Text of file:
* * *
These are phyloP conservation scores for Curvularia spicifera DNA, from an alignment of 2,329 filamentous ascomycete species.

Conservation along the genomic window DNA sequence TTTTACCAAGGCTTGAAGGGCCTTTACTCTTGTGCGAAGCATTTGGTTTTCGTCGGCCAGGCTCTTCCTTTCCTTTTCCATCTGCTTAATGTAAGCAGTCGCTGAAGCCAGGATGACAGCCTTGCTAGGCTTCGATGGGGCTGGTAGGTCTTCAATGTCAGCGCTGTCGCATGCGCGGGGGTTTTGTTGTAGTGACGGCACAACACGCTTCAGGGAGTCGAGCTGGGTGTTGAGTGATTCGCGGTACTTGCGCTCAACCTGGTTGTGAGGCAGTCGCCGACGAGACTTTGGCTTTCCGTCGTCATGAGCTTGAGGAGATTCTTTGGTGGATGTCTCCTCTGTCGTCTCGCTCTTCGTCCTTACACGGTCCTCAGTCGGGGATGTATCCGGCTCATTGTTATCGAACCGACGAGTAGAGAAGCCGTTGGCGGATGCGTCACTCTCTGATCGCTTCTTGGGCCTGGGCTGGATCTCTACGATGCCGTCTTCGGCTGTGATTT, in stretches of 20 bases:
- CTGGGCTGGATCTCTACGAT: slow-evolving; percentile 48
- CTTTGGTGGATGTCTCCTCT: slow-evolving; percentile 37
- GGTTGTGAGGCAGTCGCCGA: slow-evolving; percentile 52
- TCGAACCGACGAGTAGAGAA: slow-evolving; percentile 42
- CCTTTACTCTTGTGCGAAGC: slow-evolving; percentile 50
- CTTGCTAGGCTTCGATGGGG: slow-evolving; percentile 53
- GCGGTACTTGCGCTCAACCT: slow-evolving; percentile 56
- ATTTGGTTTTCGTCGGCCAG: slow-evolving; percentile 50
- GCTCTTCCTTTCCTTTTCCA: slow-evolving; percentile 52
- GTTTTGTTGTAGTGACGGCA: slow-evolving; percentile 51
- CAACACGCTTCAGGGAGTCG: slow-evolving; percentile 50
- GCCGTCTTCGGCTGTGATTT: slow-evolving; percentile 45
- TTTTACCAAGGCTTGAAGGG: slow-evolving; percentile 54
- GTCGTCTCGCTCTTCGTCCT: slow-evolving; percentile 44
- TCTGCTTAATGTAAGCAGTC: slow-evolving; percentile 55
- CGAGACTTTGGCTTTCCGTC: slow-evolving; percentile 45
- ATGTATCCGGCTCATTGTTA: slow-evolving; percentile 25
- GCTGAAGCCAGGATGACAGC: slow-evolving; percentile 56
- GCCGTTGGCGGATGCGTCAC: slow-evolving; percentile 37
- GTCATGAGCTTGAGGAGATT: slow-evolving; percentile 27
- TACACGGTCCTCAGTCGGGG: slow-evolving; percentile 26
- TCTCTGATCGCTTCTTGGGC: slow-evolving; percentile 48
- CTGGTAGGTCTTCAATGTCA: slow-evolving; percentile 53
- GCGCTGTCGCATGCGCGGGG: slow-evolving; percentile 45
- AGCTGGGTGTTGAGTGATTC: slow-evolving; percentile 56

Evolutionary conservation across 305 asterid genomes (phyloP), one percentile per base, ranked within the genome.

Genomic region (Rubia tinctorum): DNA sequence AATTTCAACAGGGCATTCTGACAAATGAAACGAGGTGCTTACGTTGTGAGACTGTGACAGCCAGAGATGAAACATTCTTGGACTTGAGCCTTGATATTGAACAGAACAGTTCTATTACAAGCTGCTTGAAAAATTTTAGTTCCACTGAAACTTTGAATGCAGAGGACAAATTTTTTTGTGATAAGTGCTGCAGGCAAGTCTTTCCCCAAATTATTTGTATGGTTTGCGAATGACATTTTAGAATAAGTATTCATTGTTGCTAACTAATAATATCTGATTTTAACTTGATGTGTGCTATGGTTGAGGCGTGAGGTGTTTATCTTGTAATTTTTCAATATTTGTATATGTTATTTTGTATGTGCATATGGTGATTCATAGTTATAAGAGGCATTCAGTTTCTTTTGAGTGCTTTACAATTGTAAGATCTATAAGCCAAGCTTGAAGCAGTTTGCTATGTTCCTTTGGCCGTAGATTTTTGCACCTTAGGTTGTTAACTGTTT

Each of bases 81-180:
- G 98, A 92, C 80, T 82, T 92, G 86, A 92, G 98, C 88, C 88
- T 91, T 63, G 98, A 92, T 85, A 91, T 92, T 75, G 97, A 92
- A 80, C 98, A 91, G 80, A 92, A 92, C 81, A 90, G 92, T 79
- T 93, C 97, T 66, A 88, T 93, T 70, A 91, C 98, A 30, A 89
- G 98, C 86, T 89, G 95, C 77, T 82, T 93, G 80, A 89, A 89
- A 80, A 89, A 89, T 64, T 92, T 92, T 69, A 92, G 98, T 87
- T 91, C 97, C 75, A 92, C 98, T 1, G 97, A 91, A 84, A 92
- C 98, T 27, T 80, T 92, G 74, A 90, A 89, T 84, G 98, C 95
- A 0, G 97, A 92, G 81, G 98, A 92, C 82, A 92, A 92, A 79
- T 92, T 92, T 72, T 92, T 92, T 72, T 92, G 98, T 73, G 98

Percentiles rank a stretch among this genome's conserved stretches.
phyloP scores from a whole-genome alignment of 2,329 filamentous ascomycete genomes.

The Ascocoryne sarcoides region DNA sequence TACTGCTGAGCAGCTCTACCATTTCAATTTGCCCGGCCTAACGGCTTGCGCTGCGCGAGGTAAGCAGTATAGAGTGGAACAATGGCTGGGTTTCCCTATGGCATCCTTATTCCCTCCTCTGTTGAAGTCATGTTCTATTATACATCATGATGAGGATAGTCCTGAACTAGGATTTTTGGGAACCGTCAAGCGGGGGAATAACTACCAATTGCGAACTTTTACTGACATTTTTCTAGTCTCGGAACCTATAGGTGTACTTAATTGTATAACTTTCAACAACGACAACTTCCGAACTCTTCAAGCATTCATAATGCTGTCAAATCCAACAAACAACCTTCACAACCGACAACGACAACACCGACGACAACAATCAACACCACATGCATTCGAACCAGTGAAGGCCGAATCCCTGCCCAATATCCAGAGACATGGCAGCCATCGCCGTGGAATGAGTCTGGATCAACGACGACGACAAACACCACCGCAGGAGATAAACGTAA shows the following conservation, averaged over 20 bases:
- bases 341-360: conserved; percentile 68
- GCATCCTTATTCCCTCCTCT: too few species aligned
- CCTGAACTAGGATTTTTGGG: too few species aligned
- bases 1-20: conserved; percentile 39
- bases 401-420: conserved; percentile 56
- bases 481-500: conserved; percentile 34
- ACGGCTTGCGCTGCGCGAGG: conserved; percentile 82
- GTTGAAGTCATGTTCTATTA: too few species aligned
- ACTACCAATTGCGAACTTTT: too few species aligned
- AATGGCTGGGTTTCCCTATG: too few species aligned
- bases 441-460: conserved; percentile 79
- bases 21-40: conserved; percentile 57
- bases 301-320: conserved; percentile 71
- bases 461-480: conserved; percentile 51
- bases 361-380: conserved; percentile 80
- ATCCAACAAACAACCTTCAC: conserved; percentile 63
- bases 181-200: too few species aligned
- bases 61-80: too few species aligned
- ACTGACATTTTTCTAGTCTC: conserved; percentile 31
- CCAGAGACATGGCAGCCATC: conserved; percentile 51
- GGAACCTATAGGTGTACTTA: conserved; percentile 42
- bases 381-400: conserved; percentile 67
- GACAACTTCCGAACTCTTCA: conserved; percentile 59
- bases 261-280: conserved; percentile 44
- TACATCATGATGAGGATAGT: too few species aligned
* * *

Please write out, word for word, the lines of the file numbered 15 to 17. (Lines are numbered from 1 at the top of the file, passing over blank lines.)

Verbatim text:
- TTTTACCAAGGCTTGAAGGG: slow-evolving; percentile 54
- GTCGTCTCGCTCTTCGTCCT: slow-evolving; percentile 44
- TCTGCTTAATGTAAGCAGTC: slow-evolving; percentile 55